Yet Charlotte is all around. Ask the people who live in Les Arcs apartments today, who’ll tell you that the timeless living space is so well organised, so functional and so simple, that it is a pleasure to live there. Ask the kids – now adults – from those lower income families, to whom Charlotte opened up the possibility of experiencing the pistes. Ask Les Arcs tourist office, who half a century later still refer to Charlotte’s legacy when they set out their vision for sustainable mountain tourism. No doubt Charlotte would approve of its latest eco-initiatives: water direct from the mountain source in a bid to eliminate plastic bottles, and return funicular passes supplied to virtuous visitors who’ve opted to arrive at the resort’s Bourg St Maurice by train.
Scroll down the timeline again and you’ll find the powdery scenes giving way to sketches, prototypes and realisations of her earlier career’s classic furniture – characterised by clean lines, tubular chrome, geometric form and ergonomics. And it was a reputation she’d fought for after tenaciously elbowing her way into the male arena of design and architecture – all pre-1940s when French women were still denied the vote. Early rejections – including one from the utopian architect Le Corbusier who initially dismissed her with a ‘we don’t embroider cushions here’ – became firm and enduring collaborations, yet recognition for her work was frequently attributed to her male counterparts. This was an injustice echoed years later in her autobiography when she recalled the comment: ‘This was done by some old lady who worked with a geezer called Le Tordusier’, overheard by a tourist in Les Arcs. After Charlotte’s death in October 1999, no grandiose monument was ever erected in her name, the only tangible trace of her achievements was a French Ministry of Culture plaque testifying to ‘Remarkable 20th Century Architecture’ and a series of guided architecture tours conducted by the tourist office – on skis.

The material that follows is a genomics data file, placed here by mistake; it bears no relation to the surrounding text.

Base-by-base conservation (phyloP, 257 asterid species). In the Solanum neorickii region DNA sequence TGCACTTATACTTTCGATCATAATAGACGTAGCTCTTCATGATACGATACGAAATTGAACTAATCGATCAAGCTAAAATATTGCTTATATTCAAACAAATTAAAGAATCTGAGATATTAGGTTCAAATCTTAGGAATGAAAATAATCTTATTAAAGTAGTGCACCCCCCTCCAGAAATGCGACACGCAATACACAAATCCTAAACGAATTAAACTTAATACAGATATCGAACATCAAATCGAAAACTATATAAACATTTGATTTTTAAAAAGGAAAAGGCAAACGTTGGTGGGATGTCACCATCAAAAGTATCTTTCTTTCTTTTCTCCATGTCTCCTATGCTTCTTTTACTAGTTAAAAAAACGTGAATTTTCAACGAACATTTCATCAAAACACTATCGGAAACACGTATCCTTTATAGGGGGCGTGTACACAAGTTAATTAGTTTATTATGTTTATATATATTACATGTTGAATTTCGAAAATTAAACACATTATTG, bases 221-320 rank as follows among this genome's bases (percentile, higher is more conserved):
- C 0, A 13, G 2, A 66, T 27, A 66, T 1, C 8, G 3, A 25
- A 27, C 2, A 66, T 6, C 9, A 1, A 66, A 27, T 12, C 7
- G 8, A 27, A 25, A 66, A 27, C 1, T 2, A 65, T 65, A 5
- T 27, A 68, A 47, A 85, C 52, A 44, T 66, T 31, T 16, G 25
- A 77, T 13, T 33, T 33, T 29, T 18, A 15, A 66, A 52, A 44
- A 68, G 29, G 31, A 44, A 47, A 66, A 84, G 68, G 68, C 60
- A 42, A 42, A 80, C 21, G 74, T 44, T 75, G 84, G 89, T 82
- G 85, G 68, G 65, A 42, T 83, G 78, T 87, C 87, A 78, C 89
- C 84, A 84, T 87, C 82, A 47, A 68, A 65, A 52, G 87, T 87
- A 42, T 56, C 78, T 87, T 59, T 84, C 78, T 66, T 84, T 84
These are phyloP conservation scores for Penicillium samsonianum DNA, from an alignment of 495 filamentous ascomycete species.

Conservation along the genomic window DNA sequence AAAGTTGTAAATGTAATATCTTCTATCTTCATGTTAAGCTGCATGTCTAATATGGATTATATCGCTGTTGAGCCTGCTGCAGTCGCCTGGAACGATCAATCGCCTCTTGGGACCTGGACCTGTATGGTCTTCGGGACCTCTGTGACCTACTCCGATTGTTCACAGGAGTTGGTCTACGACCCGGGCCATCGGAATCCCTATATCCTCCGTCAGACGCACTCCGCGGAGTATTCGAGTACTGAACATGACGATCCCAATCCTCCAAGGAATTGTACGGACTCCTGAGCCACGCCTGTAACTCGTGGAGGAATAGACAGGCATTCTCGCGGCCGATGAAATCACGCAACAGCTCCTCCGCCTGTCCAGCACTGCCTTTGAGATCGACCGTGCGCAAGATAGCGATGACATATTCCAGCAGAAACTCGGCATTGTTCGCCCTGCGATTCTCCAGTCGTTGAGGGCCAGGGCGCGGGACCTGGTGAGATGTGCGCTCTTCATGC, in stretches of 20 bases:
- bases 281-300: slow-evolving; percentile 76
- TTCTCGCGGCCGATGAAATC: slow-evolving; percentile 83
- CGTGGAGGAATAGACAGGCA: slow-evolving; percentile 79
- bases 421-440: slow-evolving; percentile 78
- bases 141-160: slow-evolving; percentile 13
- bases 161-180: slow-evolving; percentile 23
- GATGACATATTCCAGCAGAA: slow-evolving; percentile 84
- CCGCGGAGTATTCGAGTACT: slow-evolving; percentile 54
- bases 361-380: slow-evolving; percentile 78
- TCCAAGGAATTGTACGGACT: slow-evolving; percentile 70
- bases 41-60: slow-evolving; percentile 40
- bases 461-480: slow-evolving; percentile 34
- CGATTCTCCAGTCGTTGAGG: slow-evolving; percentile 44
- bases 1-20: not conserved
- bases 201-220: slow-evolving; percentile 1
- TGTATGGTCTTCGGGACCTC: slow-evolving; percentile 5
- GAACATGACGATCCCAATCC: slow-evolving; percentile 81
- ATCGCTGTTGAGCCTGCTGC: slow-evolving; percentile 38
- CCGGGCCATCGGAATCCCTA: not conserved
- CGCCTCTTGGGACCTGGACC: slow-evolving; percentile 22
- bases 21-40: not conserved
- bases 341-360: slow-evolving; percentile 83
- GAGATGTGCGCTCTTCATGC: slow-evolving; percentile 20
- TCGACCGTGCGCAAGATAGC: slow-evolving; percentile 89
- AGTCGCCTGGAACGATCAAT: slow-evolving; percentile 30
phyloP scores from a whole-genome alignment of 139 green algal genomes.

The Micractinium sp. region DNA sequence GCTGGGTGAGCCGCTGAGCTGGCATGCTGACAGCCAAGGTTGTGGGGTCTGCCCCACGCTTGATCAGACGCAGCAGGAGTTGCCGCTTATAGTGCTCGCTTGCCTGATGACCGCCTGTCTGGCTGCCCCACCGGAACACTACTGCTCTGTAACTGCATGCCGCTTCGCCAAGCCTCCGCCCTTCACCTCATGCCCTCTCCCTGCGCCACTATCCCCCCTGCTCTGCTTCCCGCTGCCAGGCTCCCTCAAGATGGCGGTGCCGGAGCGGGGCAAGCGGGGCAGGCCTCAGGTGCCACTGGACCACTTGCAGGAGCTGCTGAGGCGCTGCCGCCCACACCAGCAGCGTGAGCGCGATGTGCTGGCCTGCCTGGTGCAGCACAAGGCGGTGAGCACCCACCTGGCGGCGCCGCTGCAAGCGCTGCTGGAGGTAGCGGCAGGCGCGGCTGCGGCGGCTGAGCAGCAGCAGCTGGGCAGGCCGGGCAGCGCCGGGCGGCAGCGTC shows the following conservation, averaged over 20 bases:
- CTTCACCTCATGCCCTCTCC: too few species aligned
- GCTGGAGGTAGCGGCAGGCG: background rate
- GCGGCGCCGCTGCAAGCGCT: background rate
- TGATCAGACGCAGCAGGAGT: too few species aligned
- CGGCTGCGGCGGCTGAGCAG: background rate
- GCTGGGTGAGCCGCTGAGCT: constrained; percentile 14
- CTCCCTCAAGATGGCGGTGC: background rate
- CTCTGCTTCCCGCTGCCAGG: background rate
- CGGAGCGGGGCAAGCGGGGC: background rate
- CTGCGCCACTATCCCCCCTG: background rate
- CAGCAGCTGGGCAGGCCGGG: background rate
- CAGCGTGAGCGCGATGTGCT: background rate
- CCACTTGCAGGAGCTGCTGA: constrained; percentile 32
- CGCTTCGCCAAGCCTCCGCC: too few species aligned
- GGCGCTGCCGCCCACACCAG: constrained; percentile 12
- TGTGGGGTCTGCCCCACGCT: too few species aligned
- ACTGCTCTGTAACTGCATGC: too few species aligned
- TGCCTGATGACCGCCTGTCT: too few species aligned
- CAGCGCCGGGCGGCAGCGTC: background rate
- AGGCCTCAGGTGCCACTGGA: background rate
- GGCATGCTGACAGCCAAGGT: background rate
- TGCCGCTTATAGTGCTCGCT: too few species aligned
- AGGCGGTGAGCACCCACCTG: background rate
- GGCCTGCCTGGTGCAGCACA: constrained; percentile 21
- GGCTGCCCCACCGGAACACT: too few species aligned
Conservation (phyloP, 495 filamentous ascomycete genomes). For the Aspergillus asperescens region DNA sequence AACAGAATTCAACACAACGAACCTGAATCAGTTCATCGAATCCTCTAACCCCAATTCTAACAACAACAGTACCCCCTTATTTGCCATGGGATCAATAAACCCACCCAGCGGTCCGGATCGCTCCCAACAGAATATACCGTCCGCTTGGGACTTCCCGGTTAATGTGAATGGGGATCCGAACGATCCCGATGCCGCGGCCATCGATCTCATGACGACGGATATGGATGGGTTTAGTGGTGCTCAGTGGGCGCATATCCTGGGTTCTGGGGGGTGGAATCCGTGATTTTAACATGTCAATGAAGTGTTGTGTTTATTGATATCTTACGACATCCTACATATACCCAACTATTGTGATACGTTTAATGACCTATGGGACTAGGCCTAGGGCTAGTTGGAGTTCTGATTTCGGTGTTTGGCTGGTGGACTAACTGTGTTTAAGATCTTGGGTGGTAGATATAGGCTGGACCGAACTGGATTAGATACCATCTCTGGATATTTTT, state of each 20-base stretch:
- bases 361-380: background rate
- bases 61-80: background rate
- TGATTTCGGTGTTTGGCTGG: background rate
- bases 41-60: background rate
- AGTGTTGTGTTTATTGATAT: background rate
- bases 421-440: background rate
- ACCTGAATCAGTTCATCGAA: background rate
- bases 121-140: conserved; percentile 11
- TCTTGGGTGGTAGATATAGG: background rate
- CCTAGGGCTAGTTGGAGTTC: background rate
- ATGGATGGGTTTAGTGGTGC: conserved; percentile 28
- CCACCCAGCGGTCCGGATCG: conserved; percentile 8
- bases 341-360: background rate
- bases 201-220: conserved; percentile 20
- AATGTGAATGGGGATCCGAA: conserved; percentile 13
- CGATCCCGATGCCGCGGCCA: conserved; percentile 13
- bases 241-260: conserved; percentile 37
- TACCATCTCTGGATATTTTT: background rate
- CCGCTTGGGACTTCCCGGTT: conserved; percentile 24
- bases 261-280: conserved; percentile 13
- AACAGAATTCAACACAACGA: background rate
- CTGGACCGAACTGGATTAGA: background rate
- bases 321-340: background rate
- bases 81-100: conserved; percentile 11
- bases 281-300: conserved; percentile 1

And off piste too, Charlotte – free spirit, bon viveur, luminary – continues to inspire. At London Design Museum’s latest Perriand exhibition – ‘A Modern Life’  – people noticeably lingered at the blown-up photographic portraits of Charlotte, her unmistakable joie-de-vivre pulsating in black and white. How many of those passers-by were encouraged by the realisation that women can achieve long after the stage of life they’re programmed to think of as their sell-by date “not bound by conventional expectations of what women could do” – in the words of Alison Fisher. Charlotte’s example demonstrates to women that passion, energy and creativity can increase with age, not decline. The ‘… old lady who worked with a geezer called Le Tordusier’ is some tour de force.